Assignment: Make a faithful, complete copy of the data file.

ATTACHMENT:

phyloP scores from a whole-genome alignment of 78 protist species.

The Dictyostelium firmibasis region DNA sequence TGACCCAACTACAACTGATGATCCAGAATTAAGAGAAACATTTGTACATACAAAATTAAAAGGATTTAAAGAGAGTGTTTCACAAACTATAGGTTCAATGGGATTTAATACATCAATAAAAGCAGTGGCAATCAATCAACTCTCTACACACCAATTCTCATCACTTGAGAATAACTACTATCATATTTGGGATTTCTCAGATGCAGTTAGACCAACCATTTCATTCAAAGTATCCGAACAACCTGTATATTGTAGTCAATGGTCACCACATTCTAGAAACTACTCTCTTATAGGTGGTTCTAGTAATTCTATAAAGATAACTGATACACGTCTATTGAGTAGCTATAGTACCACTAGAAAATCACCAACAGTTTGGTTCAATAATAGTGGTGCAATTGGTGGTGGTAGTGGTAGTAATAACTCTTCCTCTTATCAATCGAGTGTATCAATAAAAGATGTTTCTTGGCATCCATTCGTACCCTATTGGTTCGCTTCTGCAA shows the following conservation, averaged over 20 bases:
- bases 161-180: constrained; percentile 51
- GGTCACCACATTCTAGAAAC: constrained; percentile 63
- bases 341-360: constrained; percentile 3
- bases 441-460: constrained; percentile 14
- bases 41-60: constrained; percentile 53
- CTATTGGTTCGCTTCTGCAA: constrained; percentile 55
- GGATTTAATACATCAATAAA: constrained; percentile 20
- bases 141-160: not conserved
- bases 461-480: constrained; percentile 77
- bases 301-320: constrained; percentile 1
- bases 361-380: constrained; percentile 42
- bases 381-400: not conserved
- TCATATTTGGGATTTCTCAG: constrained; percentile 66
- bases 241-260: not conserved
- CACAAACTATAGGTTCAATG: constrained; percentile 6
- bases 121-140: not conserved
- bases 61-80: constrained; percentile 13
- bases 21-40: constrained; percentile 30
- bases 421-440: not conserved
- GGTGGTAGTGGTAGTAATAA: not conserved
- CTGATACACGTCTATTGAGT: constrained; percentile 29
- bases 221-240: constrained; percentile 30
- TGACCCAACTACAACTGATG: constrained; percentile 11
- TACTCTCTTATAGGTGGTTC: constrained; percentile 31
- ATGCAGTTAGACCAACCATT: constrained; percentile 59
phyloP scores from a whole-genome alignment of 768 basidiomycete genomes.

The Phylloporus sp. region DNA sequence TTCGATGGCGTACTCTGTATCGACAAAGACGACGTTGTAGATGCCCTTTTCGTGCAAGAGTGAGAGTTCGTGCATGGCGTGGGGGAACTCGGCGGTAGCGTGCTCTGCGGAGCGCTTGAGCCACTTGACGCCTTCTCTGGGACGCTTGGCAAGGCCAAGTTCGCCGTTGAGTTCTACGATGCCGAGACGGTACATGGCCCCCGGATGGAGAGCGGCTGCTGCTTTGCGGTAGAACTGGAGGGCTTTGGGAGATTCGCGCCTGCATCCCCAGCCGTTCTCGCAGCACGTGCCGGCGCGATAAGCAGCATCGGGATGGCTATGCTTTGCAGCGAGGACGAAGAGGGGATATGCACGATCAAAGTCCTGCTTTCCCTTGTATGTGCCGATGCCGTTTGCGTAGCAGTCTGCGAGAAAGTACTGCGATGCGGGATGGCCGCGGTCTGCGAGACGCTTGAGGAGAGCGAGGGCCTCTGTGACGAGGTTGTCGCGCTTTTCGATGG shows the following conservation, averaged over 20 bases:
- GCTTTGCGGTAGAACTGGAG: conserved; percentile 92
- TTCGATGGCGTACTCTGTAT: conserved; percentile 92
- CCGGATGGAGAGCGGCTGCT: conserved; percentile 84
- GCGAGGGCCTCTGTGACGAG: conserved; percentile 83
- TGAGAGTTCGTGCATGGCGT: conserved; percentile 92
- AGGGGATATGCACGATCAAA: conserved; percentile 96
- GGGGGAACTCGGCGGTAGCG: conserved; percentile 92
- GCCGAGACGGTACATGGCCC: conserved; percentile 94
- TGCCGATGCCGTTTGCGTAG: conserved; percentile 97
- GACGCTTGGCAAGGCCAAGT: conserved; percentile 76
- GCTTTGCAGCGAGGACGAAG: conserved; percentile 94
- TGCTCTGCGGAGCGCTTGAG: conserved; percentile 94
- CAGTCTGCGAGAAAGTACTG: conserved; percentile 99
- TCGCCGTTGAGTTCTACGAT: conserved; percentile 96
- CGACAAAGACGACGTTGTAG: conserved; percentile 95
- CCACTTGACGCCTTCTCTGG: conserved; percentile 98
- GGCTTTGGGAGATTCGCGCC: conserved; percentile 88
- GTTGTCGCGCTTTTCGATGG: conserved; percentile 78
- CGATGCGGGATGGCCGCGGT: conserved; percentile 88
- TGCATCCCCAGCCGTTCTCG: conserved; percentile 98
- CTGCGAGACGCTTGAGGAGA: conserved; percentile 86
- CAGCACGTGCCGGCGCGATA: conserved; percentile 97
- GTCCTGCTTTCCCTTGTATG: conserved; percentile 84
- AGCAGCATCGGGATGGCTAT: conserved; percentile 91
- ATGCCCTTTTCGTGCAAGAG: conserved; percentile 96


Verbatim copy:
phyloP scores from a whole-genome alignment of 78 protist species.

The Dictyostelium firmibasis region DNA sequence TGACCCAACTACAACTGATGATCCAGAATTAAGAGAAACATTTGTACATACAAAATTAAAAGGATTTAAAGAGAGTGTTTCACAAACTATAGGTTCAATGGGATTTAATACATCAATAAAAGCAGTGGCAATCAATCAACTCTCTACACACCAATTCTCATCACTTGAGAATAACTACTATCATATTTGGGATTTCTCAGATGCAGTTAGACCAACCATTTCATTCAAAGTATCCGAACAACCTGTATATTGTAGTCAATGGTCACCACATTCTAGAAACTACTCTCTTATAGGTGGTTCTAGTAATTCTATAAAGATAACTGATACACGTCTATTGAGTAGCTATAGTACCACTAGAAAATCACCAACAGTTTGGTTCAATAATAGTGGTGCAATTGGTGGTGGTAGTGGTAGTAATAACTCTTCCTCTTATCAATCGAGTGTATCAATAAAAGATGTTTCTTGGCATCCATTCGTACCCTATTGGTTCGCTTCTGCAA shows the following conservation, averaged over 20 bases:
- bases 161-180: constrained; percentile 51
- GGTCACCACATTCTAGAAAC: constrained; percentile 63
- bases 341-360: constrained; percentile 3
- bases 441-460: constrained; percentile 14
- bases 41-60: constrained; percentile 53
- CTATTGGTTCGCTTCTGCAA: constrained; percentile 55
- GGATTTAATACATCAATAAA: constrained; percentile 20
- bases 141-160: not conserved
- bases 461-480: constrained; percentile 77
- bases 301-320: constrained; percentile 1
- bases 361-380: constrained; percentile 42
- bases 381-400: not conserved
- TCATATTTGGGATTTCTCAG: constrained; percentile 66
- bases 241-260: not conserved
- CACAAACTATAGGTTCAATG: constrained; percentile 6
- bases 121-140: not conserved
- bases 61-80: constrained; percentile 13
- bases 21-40: constrained; percentile 30
- bases 421-440: not conserved
- GGTGGTAGTGGTAGTAATAA: not conserved
- CTGATACACGTCTATTGAGT: constrained; percentile 29
- bases 221-240: constrained; percentile 30
- TGACCCAACTACAACTGATG: constrained; percentile 11
- TACTCTCTTATAGGTGGTTC: constrained; percentile 31
- ATGCAGTTAGACCAACCATT: constrained; percentile 59
phyloP scores from a whole-genome alignment of 768 basidiomycete genomes.

The Phylloporus sp. region DNA sequence TTCGATGGCGTACTCTGTATCGACAAAGACGACGTTGTAGATGCCCTTTTCGTGCAAGAGTGAGAGTTCGTGCATGGCGTGGGGGAACTCGGCGGTAGCGTGCTCTGCGGAGCGCTTGAGCCACTTGACGCCTTCTCTGGGACGCTTGGCAAGGCCAAGTTCGCCGTTGAGTTCTACGATGCCGAGACGGTACATGGCCCCCGGATGGAGAGCGGCTGCTGCTTTGCGGTAGAACTGGAGGGCTTTGGGAGATTCGCGCCTGCATCCCCAGCCGTTCTCGCAGCACGTGCCGGCGCGATAAGCAGCATCGGGATGGCTATGCTTTGCAGCGAGGACGAAGAGGGGATATGCACGATCAAAGTCCTGCTTTCCCTTGTATGTGCCGATGCCGTTTGCGTAGCAGTCTGCGAGAAAGTACTGCGATGCGGGATGGCCGCGGTCTGCGAGACGCTTGAGGAGAGCGAGGGCCTCTGTGACGAGGTTGTCGCGCTTTTCGATGG shows the following conservation, averaged over 20 bases:
- GCTTTGCGGTAGAACTGGAG: conserved; percentile 92
- TTCGATGGCGTACTCTGTAT: conserved; percentile 92
- CCGGATGGAGAGCGGCTGCT: conserved; percentile 84
- GCGAGGGCCTCTGTGACGAG: conserved; percentile 83
- TGAGAGTTCGTGCATGGCGT: conserved; percentile 92
- AGGGGATATGCACGATCAAA: conserved; percentile 96
- GGGGGAACTCGGCGGTAGCG: conserved; percentile 92
- GCCGAGACGGTACATGGCCC: conserved; percentile 94
- TGCCGATGCCGTTTGCGTAG: conserved; percentile 97
- GACGCTTGGCAAGGCCAAGT: conserved; percentile 76
- GCTTTGCAGCGAGGACGAAG: conserved; percentile 94
- TGCTCTGCGGAGCGCTTGAG: conserved; percentile 94
- CAGTCTGCGAGAAAGTACTG: conserved; percentile 99
- TCGCCGTTGAGTTCTACGAT: conserved; percentile 96
- CGACAAAGACGACGTTGTAG: conserved; percentile 95
- CCACTTGACGCCTTCTCTGG: conserved; percentile 98
- GGCTTTGGGAGATTCGCGCC: conserved; percentile 88
- GTTGTCGCGCTTTTCGATGG: conserved; percentile 78
- CGATGCGGGATGGCCGCGGT: conserved; percentile 88
- TGCATCCCCAGCCGTTCTCG: conserved; percentile 98
- CTGCGAGACGCTTGAGGAGA: conserved; percentile 86
- CAGCACGTGCCGGCGCGATA: conserved; percentile 97
- GTCCTGCTTTCCCTTGTATG: conserved; percentile 84
- AGCAGCATCGGGATGGCTAT: conserved; percentile 91
- ATGCCCTTTTCGTGCAAGAG: conserved; percentile 96